I didn't realize he was one of the authors of the Prototype framework or even that he worked at 37 signals (until the bottom of the post). The other point I wanted to make is that I don't think this is specific to "open-source" work either.
"Developers working together to build shared infrastructure: it’s the fundamental tenet of open-source software. Any motivated programmer with an idea and the ability to implement it can solve a common problem, share the solution with the world, and reap the rewards of future improvements by peer review."
It's not just open-source software - it's ANY software. Every product or project you work on typically involves working together, even if it's by simply pitting your own crazy ideas against each other. You solve a problem and then you get reviewed, whether it be by peers, superiors or, far worse, the purchasing public.
When building software, you make trade-offs. On a recent project, we had to move the prototype quickly into production because it was clear that it would take too much time to recreate it from scratch. For another client, work that was supposed to last for four years (while waiting for a new product) has lasted over fifteen. When you look back at your old code, you likely cringe at some decisions were made - but that was then, this is now.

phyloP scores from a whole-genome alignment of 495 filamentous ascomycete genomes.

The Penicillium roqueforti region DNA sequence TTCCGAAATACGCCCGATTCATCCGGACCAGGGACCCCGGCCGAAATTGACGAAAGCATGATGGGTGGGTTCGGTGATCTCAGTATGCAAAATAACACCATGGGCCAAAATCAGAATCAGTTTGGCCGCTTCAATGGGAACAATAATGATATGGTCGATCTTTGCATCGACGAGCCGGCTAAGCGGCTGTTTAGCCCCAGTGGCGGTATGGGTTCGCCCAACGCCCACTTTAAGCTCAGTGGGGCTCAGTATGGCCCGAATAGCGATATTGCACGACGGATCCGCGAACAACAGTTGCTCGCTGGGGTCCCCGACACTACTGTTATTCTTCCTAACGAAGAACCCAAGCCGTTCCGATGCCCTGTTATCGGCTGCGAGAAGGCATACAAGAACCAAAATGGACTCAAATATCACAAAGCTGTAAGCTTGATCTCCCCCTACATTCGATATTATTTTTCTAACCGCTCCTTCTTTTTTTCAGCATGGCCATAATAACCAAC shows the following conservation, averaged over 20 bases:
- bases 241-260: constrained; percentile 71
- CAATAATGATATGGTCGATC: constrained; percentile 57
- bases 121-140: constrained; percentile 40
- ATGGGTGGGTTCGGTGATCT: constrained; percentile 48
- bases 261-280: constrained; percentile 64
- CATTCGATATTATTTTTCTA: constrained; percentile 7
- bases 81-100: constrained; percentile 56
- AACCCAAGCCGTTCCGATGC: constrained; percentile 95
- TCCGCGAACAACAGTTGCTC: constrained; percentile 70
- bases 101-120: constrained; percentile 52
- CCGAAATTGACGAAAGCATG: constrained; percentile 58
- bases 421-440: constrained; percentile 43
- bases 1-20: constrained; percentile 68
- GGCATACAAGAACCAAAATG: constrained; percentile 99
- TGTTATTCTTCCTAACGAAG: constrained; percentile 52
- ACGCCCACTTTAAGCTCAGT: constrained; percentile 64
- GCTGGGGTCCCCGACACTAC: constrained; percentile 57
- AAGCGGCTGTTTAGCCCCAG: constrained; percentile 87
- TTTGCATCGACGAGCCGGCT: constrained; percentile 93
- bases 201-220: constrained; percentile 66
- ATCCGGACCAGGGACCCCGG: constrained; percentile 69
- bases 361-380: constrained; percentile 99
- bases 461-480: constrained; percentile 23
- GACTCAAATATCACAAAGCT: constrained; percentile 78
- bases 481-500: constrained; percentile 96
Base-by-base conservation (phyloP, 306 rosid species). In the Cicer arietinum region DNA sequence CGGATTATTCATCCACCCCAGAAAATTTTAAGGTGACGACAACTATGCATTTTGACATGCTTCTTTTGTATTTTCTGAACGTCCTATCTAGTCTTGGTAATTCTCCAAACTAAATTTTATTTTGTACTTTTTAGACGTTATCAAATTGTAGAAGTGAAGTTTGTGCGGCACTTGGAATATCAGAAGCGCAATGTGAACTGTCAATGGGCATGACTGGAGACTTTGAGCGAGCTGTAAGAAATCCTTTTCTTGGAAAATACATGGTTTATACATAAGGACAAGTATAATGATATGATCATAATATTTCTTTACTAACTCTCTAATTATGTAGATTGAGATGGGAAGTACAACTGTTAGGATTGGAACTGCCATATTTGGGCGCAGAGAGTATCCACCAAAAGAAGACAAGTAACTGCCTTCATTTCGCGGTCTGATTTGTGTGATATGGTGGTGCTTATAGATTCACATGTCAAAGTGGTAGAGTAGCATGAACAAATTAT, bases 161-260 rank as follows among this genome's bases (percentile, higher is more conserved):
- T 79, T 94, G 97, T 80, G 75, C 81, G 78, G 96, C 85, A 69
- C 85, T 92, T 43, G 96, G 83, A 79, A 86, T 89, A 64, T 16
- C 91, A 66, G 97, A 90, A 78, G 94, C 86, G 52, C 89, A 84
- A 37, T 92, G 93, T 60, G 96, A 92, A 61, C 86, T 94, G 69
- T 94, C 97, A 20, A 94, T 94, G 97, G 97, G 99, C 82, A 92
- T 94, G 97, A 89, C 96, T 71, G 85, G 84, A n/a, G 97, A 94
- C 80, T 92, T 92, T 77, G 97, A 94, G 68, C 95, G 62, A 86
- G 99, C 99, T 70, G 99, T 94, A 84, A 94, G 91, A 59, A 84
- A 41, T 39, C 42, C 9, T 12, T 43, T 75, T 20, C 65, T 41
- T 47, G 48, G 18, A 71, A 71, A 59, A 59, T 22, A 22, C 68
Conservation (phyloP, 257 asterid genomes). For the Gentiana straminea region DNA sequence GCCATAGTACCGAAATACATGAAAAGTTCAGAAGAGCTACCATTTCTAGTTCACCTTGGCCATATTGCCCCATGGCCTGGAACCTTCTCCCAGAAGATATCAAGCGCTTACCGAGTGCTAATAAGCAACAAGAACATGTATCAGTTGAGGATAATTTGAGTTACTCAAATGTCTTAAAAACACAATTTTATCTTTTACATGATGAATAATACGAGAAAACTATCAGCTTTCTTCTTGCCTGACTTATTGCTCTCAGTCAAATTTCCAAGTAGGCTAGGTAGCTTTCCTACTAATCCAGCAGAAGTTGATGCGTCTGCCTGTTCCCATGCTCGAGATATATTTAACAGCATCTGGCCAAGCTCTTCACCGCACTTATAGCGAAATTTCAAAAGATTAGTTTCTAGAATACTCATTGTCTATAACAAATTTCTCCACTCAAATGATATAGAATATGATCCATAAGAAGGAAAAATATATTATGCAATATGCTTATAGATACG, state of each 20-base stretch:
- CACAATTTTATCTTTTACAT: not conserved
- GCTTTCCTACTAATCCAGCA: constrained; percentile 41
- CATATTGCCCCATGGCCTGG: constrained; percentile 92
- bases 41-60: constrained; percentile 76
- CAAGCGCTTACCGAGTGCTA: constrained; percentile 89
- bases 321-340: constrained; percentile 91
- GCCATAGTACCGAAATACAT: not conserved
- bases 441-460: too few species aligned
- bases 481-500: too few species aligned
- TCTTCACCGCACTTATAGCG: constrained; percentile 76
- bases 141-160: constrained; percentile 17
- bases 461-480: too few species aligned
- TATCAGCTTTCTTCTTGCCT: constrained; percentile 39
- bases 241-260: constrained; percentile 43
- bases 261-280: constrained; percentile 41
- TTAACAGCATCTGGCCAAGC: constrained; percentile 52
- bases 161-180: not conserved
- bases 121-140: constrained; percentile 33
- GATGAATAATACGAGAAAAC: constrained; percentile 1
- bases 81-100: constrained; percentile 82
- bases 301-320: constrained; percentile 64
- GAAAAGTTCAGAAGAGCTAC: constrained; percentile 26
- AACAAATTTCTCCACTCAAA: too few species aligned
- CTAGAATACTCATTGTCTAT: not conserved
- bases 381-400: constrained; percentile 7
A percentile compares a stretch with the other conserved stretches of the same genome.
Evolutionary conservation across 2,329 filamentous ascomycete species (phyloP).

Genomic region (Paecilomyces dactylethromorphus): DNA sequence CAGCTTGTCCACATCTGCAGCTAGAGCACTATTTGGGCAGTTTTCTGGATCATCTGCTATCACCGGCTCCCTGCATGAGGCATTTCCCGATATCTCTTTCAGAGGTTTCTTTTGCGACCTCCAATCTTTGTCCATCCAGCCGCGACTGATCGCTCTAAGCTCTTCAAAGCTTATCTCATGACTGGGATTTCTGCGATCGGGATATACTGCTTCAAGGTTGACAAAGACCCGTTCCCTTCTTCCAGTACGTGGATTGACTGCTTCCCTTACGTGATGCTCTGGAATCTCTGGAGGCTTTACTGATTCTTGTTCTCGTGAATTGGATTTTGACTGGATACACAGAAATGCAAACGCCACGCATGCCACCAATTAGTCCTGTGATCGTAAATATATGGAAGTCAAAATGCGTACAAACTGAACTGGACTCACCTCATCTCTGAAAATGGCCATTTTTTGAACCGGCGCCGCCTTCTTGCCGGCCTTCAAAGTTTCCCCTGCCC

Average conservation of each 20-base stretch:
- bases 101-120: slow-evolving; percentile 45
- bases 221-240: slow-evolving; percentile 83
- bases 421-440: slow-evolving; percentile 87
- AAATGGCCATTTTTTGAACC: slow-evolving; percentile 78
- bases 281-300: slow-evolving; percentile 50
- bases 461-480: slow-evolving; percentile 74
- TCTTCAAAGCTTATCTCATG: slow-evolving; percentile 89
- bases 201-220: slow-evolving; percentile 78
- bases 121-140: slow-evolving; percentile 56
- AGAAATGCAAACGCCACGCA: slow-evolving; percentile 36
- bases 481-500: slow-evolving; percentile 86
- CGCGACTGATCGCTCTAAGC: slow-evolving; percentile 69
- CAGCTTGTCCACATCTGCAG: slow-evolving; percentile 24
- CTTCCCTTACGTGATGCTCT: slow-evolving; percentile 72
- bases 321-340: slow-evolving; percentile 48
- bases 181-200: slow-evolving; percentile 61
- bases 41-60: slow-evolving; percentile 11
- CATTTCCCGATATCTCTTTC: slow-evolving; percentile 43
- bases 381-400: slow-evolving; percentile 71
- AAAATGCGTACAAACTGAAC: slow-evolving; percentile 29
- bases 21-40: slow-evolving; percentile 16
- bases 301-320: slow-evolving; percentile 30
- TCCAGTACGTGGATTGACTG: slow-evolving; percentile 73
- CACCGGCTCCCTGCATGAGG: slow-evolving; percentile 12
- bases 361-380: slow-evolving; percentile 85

I can feel his pain though -
"The reality is that Prototype helped lots of people despite its flawed foundation. But its time had come and gone, and I eventually realized it was time to move on.
It was hard not to take Prototype’s failure personally. Critical blog posts felt like a full assault on my values. And seeing friends use other libraries made me feel like my work was a waste."
It's a great read - and as he notes :
"... you are not your code. A critique of your project is not tantamount to a personal attack.... It is simply the result of a regenerative process, driven by an unending desire to improve the status quo."
As I noted above, I don't believe this is exclusive to the open-source world or software. Sure, companies are judged based on their products; but more importantly, they are based on their service to customers. But as individual developers, your code should always be open to criticism, by yourself or by others.
What is an example of a perfect line of code? Is it:
print "Hello World"
(why are you using double quotes, why do I need to say Print, why is it in proper case?)
Hey, Kevin Ragsdale has a series of posts on how ugly FoxPro is --- I would expect that none of the Fox team takes offense to his posts. They created a canvas - what you do with it is your business.
Ayn Rand once said "Judge and prepare to be judged"
It's how you react to that judgement or criticism that shows your character.
Thanks Sam - great post.